2014 Occupational Health and Safety Outlook

Posted by
Lance Roux
on Dec 24, 2013

2014_safety_forecastAs safety consultants, we come in contact with many safety professionals and managers in the oil and gas industry to discuss their safety challenges and opportunities.  Based on our conversations, here are four safety topics and trends we think you should be aware of for 2014.

  1. Louisiana's building boom will create lots of safety jobs at all levels.  Louisiana is currently experiencing the biggest industrial building boom since the 1980s. With this increase in work comes an increase in concern for worker safety. Industrial construction work can be hazardous and, if not properly managed, may expose workers to unnecessary risks such as falls, unguarded machinery, electrocution, and exposure to silica dust and asbestos. New employees will need to be properly trained and equipped to do their jobs safely. Also, safety management systems will need to be reviewed to ensure that they reflect the actual operations of the company and to address any hazards involved effectively and efficiently.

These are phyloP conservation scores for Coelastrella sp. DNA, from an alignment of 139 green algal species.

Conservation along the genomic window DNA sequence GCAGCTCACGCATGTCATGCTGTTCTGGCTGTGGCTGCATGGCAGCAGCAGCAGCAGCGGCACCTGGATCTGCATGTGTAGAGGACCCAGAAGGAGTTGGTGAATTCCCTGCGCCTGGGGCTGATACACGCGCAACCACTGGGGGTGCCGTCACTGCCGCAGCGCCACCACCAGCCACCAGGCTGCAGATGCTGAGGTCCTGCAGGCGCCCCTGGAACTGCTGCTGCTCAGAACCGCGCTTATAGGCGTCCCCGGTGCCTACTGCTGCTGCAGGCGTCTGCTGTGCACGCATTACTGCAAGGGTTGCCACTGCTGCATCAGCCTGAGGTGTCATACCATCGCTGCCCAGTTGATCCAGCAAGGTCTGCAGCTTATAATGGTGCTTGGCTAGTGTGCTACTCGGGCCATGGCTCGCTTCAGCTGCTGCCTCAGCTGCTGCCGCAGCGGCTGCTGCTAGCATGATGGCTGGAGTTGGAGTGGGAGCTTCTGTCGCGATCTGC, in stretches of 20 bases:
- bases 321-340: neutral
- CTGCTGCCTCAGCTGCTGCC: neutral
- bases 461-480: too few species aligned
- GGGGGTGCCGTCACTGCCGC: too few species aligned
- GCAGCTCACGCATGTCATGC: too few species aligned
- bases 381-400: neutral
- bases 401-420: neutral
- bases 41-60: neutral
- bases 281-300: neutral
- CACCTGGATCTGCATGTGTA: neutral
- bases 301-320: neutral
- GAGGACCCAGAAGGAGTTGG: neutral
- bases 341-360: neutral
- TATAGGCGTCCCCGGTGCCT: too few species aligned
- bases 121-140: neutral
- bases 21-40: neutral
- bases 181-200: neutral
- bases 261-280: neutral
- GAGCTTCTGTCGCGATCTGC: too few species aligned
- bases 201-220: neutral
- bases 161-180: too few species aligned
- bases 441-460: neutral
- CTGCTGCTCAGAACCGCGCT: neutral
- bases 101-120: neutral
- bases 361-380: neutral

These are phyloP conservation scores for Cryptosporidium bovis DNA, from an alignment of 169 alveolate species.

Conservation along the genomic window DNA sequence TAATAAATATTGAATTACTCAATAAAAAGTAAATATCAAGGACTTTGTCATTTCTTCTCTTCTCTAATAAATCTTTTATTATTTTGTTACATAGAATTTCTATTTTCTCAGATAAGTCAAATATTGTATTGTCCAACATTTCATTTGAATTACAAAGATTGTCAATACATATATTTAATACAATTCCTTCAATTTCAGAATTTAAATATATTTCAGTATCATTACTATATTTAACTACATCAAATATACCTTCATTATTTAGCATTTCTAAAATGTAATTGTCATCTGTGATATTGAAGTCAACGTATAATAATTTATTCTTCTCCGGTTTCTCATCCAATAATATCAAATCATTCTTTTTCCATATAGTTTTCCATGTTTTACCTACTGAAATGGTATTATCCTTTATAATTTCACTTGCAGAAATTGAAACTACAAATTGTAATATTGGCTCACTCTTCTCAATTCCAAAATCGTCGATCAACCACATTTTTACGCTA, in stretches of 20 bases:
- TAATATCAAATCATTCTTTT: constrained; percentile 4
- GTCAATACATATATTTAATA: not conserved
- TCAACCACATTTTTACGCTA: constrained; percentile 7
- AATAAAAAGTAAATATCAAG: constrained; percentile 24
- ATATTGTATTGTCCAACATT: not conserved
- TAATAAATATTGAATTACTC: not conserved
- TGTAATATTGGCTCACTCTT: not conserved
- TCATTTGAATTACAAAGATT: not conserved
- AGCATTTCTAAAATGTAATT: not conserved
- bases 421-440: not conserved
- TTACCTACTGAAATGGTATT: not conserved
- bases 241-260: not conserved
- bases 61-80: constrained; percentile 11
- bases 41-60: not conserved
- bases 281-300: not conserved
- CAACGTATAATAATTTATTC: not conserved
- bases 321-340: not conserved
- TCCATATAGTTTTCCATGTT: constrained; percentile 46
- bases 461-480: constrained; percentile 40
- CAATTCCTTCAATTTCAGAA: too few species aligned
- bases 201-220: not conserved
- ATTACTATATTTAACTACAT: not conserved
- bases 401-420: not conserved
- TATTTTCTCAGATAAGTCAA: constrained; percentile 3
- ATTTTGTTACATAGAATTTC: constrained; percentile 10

2. Contractor Safety Audits are expected to increase.  The major owner-operators we work with are continuing to step up auditing programs. Contractors need to be prepared for audits of their safety management sytems.
  3. Creating a safe workplace culture continues to be a challenge.  Changing workforce attitudes towards safety can be difficult.  Some of our clients are implementing online personality testing to determine a potential employee's safety attitude before making hiring decisions.  Another trend we are seeing is the increased use of safety coaching in the workplace.  We are watching these developments with interest to see if these strategies are effective in reducing workplace injuries.
  4. Electronic reporting of injury data is on the horizon.  OSHA's new proposed rule would require electronic reporting of injuries.  With the information acquired through this proposed rule, employers, employees, employee representatives, the government, and researchers will be better able to identify and abate workplace hazards. The rule is still open for comments.

Did we leave anything out?  We would love to hear your opinions in the comments.

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